Mazda Has A Nasty Surprise For Tesla

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Call it a case of one small automaker inspiring another.

Mazda is by no means a large automaker. With a 1.7% slice of the US auto market and a market cap in the single-digit billions (compared to the tens and hundreds of billions its competitors are valued at), the small Japanese car company doesn’t have the liberty to write huge research and development checks so it can rapidly debut fleets of electrified vehicles like its rivals do.

And that means trouble for Mazda in Europe, where new emissions standards are on the horizon and where the automaker’s average fleet emissions put it on track to surpass those new limits, causing the company to either have to stop sales of more inefficient vehicles or to pay fines to regulators. In order to avoid that, Mazda has done some impressive work reinventing the gasoline engine to make it more efficient using compression ignition, calling the result the SkyActiv-X engine. But innovation like that is only a stopgap when the standards are heavily incentivizing EV production.

What Mazda really needs are electric cars and hybrids, which it currently doesn’t build due to the high investment costs required to get those to market. But that won’t be the case forever because the company will have a new electric car out by next year, according to what Mazda CEO Akira Marumoto told Automotive News Europe during an interview.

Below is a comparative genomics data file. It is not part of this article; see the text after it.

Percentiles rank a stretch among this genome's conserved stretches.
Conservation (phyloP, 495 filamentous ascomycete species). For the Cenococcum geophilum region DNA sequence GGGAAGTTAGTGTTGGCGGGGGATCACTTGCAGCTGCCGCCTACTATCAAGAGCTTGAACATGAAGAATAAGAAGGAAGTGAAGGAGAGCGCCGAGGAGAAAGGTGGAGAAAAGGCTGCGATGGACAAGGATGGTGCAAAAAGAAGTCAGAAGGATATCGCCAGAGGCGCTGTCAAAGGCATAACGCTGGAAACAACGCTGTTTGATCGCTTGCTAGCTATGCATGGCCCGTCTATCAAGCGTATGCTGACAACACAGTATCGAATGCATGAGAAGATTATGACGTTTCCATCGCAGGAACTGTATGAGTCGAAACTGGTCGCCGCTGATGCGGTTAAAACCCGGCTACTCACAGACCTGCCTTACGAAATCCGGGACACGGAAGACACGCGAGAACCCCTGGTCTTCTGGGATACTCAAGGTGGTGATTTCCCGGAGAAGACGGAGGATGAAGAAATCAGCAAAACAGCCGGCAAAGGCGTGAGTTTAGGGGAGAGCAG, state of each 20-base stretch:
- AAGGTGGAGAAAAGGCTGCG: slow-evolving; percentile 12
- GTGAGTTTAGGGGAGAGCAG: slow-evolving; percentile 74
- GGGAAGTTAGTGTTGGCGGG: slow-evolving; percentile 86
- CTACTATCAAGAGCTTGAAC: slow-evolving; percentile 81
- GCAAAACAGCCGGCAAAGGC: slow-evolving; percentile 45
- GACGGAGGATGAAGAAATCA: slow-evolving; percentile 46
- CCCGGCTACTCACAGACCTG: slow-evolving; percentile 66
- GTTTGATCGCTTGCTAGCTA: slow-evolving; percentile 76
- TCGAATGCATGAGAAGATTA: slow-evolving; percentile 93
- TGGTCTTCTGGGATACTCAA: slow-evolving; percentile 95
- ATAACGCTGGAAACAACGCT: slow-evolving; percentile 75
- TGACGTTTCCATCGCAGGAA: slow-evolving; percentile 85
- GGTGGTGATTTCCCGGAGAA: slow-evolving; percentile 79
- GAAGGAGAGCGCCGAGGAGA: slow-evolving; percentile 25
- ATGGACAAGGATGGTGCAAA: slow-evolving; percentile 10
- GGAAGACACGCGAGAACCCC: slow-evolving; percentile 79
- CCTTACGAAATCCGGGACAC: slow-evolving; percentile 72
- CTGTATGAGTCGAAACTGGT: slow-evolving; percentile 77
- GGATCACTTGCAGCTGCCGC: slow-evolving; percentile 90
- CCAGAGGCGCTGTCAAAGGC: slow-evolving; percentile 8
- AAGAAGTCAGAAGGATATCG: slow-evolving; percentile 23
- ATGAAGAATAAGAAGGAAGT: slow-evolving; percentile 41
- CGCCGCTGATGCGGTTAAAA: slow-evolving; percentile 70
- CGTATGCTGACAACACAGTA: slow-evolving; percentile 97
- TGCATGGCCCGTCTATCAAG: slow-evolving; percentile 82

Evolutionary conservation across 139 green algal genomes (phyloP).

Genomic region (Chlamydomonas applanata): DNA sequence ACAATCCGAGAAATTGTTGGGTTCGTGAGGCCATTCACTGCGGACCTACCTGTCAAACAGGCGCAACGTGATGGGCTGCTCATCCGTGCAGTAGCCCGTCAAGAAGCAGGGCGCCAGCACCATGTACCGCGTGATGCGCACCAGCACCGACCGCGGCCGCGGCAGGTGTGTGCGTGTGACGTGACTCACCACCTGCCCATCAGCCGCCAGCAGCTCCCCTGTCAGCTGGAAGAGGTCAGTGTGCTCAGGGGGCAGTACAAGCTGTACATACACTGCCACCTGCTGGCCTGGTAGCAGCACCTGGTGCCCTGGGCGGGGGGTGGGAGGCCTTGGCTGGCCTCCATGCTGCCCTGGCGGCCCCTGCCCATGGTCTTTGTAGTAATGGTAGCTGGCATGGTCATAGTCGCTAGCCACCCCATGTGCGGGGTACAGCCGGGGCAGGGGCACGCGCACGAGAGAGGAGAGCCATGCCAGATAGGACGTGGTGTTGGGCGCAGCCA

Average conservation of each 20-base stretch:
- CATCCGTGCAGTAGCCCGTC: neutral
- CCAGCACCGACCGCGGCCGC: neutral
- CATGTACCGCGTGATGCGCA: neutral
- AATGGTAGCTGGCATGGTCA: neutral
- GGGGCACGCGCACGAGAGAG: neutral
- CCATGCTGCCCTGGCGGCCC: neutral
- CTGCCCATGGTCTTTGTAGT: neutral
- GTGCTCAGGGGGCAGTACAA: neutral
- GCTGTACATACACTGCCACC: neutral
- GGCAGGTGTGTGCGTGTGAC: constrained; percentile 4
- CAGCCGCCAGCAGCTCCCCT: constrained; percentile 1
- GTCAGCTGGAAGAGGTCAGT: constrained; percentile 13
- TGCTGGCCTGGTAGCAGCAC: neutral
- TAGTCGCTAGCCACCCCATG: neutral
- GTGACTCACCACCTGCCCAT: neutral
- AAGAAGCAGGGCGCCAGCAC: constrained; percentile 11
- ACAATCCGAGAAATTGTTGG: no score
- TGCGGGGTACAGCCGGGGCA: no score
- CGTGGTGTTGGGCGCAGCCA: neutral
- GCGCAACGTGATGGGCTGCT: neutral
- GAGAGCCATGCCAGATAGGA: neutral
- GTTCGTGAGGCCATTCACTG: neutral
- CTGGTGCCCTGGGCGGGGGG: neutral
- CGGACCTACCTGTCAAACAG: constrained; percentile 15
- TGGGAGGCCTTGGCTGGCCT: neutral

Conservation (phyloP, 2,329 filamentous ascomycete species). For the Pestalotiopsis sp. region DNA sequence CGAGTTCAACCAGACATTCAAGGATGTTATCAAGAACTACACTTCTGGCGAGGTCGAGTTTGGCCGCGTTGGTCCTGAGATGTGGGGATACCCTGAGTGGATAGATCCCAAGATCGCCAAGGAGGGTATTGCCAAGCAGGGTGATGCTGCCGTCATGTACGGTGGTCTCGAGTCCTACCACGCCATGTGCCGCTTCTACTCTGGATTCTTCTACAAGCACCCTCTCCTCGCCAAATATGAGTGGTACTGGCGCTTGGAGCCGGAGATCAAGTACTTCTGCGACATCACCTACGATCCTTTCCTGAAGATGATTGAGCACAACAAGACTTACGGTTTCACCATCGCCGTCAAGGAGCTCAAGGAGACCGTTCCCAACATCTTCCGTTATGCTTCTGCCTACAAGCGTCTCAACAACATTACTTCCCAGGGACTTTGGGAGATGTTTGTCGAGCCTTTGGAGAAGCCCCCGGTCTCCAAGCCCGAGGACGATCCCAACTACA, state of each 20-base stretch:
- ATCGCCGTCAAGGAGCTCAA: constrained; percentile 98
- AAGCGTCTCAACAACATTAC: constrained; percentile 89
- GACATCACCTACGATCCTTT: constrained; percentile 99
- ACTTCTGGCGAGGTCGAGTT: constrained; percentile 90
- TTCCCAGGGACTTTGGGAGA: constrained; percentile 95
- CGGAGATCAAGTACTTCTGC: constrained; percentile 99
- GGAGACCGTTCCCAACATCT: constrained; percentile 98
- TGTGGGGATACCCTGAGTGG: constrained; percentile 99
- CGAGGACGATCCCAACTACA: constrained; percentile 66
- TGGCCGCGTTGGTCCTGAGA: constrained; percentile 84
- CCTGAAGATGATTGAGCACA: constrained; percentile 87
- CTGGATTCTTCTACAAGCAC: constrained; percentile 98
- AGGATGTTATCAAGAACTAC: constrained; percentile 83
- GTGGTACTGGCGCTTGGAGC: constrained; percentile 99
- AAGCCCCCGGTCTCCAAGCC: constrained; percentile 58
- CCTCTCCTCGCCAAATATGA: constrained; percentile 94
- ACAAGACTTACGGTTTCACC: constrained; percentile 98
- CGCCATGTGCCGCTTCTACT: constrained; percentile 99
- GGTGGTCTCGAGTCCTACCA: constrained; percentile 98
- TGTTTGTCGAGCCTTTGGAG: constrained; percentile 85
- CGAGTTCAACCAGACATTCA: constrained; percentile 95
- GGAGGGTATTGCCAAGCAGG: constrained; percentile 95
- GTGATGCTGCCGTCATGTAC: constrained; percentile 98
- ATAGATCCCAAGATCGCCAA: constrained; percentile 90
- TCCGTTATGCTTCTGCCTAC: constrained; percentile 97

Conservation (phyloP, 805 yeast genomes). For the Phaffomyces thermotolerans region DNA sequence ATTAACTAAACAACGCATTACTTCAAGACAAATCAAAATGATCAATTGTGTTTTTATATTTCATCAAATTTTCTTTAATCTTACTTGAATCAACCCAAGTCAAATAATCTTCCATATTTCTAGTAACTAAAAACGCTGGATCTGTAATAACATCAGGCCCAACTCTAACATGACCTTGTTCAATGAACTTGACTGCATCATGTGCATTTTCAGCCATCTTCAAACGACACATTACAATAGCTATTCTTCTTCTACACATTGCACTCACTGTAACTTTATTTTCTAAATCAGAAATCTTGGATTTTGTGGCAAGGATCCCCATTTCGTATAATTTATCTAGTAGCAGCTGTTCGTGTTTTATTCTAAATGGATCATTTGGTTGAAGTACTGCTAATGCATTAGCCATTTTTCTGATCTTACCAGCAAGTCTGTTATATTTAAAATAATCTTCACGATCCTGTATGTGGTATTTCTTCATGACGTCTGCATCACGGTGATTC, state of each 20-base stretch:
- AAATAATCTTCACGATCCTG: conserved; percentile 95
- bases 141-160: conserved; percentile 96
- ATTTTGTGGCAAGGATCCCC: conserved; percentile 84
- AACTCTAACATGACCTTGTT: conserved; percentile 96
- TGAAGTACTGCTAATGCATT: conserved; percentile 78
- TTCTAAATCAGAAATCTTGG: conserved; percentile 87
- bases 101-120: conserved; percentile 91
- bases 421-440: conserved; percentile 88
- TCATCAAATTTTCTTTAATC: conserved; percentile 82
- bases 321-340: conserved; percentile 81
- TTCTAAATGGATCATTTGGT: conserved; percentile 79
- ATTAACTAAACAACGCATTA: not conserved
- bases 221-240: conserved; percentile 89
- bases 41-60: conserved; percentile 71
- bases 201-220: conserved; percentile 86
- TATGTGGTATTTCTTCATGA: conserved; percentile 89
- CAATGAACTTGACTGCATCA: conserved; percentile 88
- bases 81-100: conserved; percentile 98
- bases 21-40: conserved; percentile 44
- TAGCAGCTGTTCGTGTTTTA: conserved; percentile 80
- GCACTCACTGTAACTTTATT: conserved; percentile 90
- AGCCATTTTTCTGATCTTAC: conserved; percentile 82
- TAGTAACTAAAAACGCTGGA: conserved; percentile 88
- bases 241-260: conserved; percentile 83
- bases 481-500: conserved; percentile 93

Marumoto gave no specific details about the car other than to say the company is building it on Mazda’s own battery electric vehicle architecture (though it’s also working on a new BEV platform with Toyota), but did say the car would be followed by a few plug-in hybrid vehicles set to debut in 2021 or 2022. EVs and hybrids are especially important for Mazda given that the success of its CX-5 is making it hard for the company to achieve better emissions averages, but don’t expect Mazda’s gasoline or diesel engines to go anywhere soon.

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On the contrary, Mazda is already at work on the next generation of its SkyActiv X engine (the first generation of which has yet to go on sale) and will use its platform as a base for gasoline and diesel engines (since compression ignition is how diesel engines work anyway).

Marumoto claims that the most efficient combination for a large sedan or small SUV is a hybrid drivetrain combined with a diesel engine, which is a duo the European market can expect from Mazda in the 2020s. Marumoto also made a nod to the rotary engine, saying that Mazda has looked into using the same kind of motor that once powered the RX-8 as a range extender for a BEV, but that the idea is of low priority and has been tabled for now.

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